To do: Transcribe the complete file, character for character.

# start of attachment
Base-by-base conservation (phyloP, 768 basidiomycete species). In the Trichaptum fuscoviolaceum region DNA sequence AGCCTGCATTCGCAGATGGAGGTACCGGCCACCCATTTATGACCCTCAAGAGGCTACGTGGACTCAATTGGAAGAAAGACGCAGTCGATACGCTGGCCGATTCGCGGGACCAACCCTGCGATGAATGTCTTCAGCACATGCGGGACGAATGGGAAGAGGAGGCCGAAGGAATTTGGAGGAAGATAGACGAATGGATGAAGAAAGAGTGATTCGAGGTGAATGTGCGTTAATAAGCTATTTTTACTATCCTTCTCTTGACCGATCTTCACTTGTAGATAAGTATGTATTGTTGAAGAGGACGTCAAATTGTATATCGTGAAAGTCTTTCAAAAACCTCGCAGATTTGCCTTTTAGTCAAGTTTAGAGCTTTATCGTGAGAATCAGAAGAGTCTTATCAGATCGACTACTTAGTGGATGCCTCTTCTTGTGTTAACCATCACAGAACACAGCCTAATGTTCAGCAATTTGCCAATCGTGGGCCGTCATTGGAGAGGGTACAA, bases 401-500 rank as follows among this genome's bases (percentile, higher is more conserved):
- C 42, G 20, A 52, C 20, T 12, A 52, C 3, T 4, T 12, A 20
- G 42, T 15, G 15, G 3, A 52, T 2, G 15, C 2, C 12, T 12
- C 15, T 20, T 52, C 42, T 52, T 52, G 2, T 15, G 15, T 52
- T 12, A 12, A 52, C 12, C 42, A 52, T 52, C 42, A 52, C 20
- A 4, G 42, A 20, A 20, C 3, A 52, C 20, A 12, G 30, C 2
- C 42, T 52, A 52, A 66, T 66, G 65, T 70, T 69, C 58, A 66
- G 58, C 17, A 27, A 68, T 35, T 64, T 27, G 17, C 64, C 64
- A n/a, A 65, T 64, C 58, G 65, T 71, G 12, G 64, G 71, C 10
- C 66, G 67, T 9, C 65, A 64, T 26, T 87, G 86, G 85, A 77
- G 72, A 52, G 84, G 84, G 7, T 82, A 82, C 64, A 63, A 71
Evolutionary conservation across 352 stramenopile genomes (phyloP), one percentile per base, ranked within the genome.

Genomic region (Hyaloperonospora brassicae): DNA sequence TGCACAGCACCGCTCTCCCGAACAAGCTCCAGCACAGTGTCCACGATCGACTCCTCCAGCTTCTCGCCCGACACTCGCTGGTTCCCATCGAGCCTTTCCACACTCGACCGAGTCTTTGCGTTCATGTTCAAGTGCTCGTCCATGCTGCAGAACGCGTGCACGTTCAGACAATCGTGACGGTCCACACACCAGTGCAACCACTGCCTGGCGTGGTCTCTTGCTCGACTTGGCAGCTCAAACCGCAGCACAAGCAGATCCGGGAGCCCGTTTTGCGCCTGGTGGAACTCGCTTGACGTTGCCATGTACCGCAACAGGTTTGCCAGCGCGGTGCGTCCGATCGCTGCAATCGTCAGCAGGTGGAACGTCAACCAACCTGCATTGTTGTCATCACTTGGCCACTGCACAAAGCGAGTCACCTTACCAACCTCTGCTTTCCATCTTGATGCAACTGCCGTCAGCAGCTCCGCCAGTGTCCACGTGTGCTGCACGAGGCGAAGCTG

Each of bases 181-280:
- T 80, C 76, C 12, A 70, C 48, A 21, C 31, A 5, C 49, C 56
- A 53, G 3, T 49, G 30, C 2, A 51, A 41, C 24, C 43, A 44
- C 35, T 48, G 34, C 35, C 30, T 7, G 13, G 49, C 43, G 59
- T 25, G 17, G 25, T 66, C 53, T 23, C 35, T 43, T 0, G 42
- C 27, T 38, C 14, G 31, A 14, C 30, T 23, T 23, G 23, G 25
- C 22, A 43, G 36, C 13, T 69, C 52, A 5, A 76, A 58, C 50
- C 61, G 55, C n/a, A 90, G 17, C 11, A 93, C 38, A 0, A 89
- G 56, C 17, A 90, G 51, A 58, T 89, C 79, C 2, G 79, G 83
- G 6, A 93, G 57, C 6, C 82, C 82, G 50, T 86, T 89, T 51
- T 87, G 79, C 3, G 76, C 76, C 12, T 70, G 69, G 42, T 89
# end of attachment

Base-by-base conservation (phyloP, 768 basidiomycete species). In the Trichaptum fuscoviolaceum region DNA sequence AGCCTGCATTCGCAGATGGAGGTACCGGCCACCCATTTATGACCCTCAAGAGGCTACGTGGACTCAATTGGAAGAAAGACGCAGTCGATACGCTGGCCGATTCGCGGGACCAACCCTGCGATGAATGTCTTCAGCACATGCGGGACGAATGGGAAGAGGAGGCCGAAGGAATTTGGAGGAAGATAGACGAATGGATGAAGAAAGAGTGATTCGAGGTGAATGTGCGTTAATAAGCTATTTTTACTATCCTTCTCTTGACCGATCTTCACTTGTAGATAAGTATGTATTGTTGAAGAGGACGTCAAATTGTATATCGTGAAAGTCTTTCAAAAACCTCGCAGATTTGCCTTTTAGTCAAGTTTAGAGCTTTATCGTGAGAATCAGAAGAGTCTTATCAGATCGACTACTTAGTGGATGCCTCTTCTTGTGTTAACCATCACAGAACACAGCCTAATGTTCAGCAATTTGCCAATCGTGGGCCGTCATTGGAGAGGGTACAA, bases 401-500 rank as follows among this genome's bases (percentile, higher is more conserved):
- C 42, G 20, A 52, C 20, T 12, A 52, C 3, T 4, T 12, A 20
- G 42, T 15, G 15, G 3, A 52, T 2, G 15, C 2, C 12, T 12
- C 15, T 20, T 52, C 42, T 52, T 52, G 2, T 15, G 15, T 52
- T 12, A 12, A 52, C 12, C 42, A 52, T 52, C 42, A 52, C 20
- A 4, G 42, A 20, A 20, C 3, A 52, C 20, A 12, G 30, C 2
- C 42, T 52, A 52, A 66, T 66, G 65, T 70, T 69, C 58, A 66
- G 58, C 17, A 27, A 68, T 35, T 64, T 27, G 17, C 64, C 64
- A n/a, A 65, T 64, C 58, G 65, T 71, G 12, G 64, G 71, C 10
- C 66, G 67, T 9, C 65, A 64, T 26, T 87, G 86, G 85, A 77
- G 72, A 52, G 84, G 84, G 7, T 82, A 82, C 64, A 63, A 71
Evolutionary conservation across 352 stramenopile genomes (phyloP), one percentile per base, ranked within the genome.

Genomic region (Hyaloperonospora brassicae): DNA sequence TGCACAGCACCGCTCTCCCGAACAAGCTCCAGCACAGTGTCCACGATCGACTCCTCCAGCTTCTCGCCCGACACTCGCTGGTTCCCATCGAGCCTTTCCACACTCGACCGAGTCTTTGCGTTCATGTTCAAGTGCTCGTCCATGCTGCAGAACGCGTGCACGTTCAGACAATCGTGACGGTCCACACACCAGTGCAACCACTGCCTGGCGTGGTCTCTTGCTCGACTTGGCAGCTCAAACCGCAGCACAAGCAGATCCGGGAGCCCGTTTTGCGCCTGGTGGAACTCGCTTGACGTTGCCATGTACCGCAACAGGTTTGCCAGCGCGGTGCGTCCGATCGCTGCAATCGTCAGCAGGTGGAACGTCAACCAACCTGCATTGTTGTCATCACTTGGCCACTGCACAAAGCGAGTCACCTTACCAACCTCTGCTTTCCATCTTGATGCAACTGCCGTCAGCAGCTCCGCCAGTGTCCACGTGTGCTGCACGAGGCGAAGCTG

Each of bases 181-280:
- T 80, C 76, C 12, A 70, C 48, A 21, C 31, A 5, C 49, C 56
- A 53, G 3, T 49, G 30, C 2, A 51, A 41, C 24, C 43, A 44
- C 35, T 48, G 34, C 35, C 30, T 7, G 13, G 49, C 43, G 59
- T 25, G 17, G 25, T 66, C 53, T 23, C 35, T 43, T 0, G 42
- C 27, T 38, C 14, G 31, A 14, C 30, T 23, T 23, G 23, G 25
- C 22, A 43, G 36, C 13, T 69, C 52, A 5, A 76, A 58, C 50
- C 61, G 55, C n/a, A 90, G 17, C 11, A 93, C 38, A 0, A 89
- G 56, C 17, A 90, G 51, A 58, T 89, C 79, C 2, G 79, G 83
- G 6, A 93, G 57, C 6, C 82, C 82, G 50, T 86, T 89, T 51
- T 87, G 79, C 3, G 76, C 76, C 12, T 70, G 69, G 42, T 89